I can't argue with any of that. But, despite the strictures on fact-checking in the eG Code of Ethics, bloggers in New York do face practical problems. I do fact check occasionally with respect to ingredients or methods, if it's important to my review and if I am concerned I might have it wrong.

 

Unless I'm in touch with the restaurant's PR - and 95% of the time I'm not - what this means in practice is calling the restaurant and trying to get someone to go into the kitchen and ask one of the chefs, and however hard one tries, it always seems to be the middle of a meeting or service about to start. To be fair, most restaurants are good about this. I've had call backs or e-mails almost every time. But it's a chore for them: and just imagine if every blogger in New York was doing the same thing.

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This is not (I hope) an equilibrium. Eventually people will learn to not trust everything they read on the internet. Everyone's still too enamored with this whole blogging thing to separate out people who are knowledgeable from people who aren't.

If you read CH or Yelp you've always needed to do it. It's nothing new.

 

True. But, even within CH or Yelp, or MFF, there are varying awards of credibility earned by individual posters. There are some people whose reports are exceptionally well documented, and rarely in error. Other posters clearly indicate a chip or boulder was carried in on the shoulder...

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Has anyone told Lieber about Shopsin's?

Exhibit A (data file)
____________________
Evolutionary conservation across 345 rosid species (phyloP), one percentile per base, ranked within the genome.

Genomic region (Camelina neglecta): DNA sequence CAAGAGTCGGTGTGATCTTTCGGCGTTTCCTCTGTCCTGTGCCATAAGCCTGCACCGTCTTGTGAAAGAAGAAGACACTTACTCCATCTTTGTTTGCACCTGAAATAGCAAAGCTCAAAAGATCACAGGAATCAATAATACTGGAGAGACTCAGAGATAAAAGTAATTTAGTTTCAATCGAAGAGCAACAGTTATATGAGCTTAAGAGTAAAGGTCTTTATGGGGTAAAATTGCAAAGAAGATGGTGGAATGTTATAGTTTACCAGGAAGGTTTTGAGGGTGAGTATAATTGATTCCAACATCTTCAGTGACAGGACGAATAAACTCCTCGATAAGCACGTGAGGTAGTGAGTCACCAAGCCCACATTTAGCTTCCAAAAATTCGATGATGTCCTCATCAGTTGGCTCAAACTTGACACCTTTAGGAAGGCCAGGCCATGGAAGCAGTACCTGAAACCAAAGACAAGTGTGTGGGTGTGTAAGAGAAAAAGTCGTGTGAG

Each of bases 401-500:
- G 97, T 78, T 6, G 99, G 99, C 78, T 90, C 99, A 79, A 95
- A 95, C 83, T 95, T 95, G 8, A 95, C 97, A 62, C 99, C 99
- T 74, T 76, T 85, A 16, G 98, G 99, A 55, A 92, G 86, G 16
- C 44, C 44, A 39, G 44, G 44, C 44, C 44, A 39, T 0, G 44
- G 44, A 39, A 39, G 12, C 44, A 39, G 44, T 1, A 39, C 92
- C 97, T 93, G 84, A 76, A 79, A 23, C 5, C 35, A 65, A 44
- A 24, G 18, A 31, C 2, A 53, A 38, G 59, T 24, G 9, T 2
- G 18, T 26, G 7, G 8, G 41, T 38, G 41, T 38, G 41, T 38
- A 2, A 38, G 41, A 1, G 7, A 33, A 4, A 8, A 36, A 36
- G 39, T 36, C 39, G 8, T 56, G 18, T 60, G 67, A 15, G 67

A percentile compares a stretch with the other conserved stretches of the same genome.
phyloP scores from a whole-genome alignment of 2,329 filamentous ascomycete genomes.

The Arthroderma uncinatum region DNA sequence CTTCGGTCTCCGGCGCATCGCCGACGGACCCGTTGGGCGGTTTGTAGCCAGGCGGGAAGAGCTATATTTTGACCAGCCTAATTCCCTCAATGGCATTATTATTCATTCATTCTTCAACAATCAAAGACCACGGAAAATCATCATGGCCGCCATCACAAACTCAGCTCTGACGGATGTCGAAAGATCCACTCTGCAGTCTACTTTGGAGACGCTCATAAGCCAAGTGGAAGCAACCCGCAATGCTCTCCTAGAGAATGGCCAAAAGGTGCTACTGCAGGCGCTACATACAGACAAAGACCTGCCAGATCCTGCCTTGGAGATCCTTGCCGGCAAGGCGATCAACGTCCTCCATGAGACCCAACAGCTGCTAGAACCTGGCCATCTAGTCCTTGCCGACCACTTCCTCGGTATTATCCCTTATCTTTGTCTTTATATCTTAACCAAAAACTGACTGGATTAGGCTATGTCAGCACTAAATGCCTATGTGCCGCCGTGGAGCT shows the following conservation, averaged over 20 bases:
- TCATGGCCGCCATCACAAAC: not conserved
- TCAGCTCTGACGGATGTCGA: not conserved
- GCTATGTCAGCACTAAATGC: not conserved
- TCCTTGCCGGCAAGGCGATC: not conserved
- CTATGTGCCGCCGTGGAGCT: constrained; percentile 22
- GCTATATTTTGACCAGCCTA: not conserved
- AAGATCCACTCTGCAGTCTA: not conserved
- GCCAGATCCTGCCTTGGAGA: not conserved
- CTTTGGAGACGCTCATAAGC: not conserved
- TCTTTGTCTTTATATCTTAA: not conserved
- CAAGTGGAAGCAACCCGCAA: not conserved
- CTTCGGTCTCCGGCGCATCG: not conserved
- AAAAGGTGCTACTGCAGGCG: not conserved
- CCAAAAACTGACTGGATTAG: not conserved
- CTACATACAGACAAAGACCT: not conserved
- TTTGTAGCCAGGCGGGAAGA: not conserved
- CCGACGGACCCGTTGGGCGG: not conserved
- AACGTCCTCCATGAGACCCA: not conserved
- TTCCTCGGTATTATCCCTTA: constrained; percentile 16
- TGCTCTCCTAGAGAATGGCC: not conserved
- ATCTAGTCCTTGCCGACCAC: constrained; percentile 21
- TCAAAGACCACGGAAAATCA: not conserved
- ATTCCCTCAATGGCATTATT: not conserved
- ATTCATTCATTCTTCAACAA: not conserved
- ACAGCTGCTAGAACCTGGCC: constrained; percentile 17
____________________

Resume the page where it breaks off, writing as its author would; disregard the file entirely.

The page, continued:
Maybe we need a new thread on "Places We Avoid Because the Chef Behaves Like an A-hole in Front of the Customers"?

 

I'll start:

 

Shopsin's

DiFara

any of the Momofuckyou places in the EV

 

 

remind me never to get you mad. ;)

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This is not (I hope) an equilibrium. Eventually people will learn to not trust everything they read on the internet. Everyone's still too enamored with this whole blogging thing to separate out people who are knowledgeable from people who aren't.

If you read CH or Yelp you've always needed to do it. It's nothing new.

 

True. But, even within CH or Yelp, or MFF, there are varying awards of credibility earned by individual posters. There are some people whose reports are exceptionally well documented, and rarely in error. Other posters clearly indicate a chip or boulder was carried in on the shoulder...

That was my point. Credibility varies enormously on those sites. I said this last year -

I will give CH it's due. They've got a large number of people roaming the streets who ferret out interesting, and sometimes great, ethnic restaurants. These places show up on their radar screens long before they are noticed by Sietsema or the NY Times. Grand Sichuan House is an example. When you read those threads carefully it's apparent that there really is something worthwhile underneath all that enthusiasm.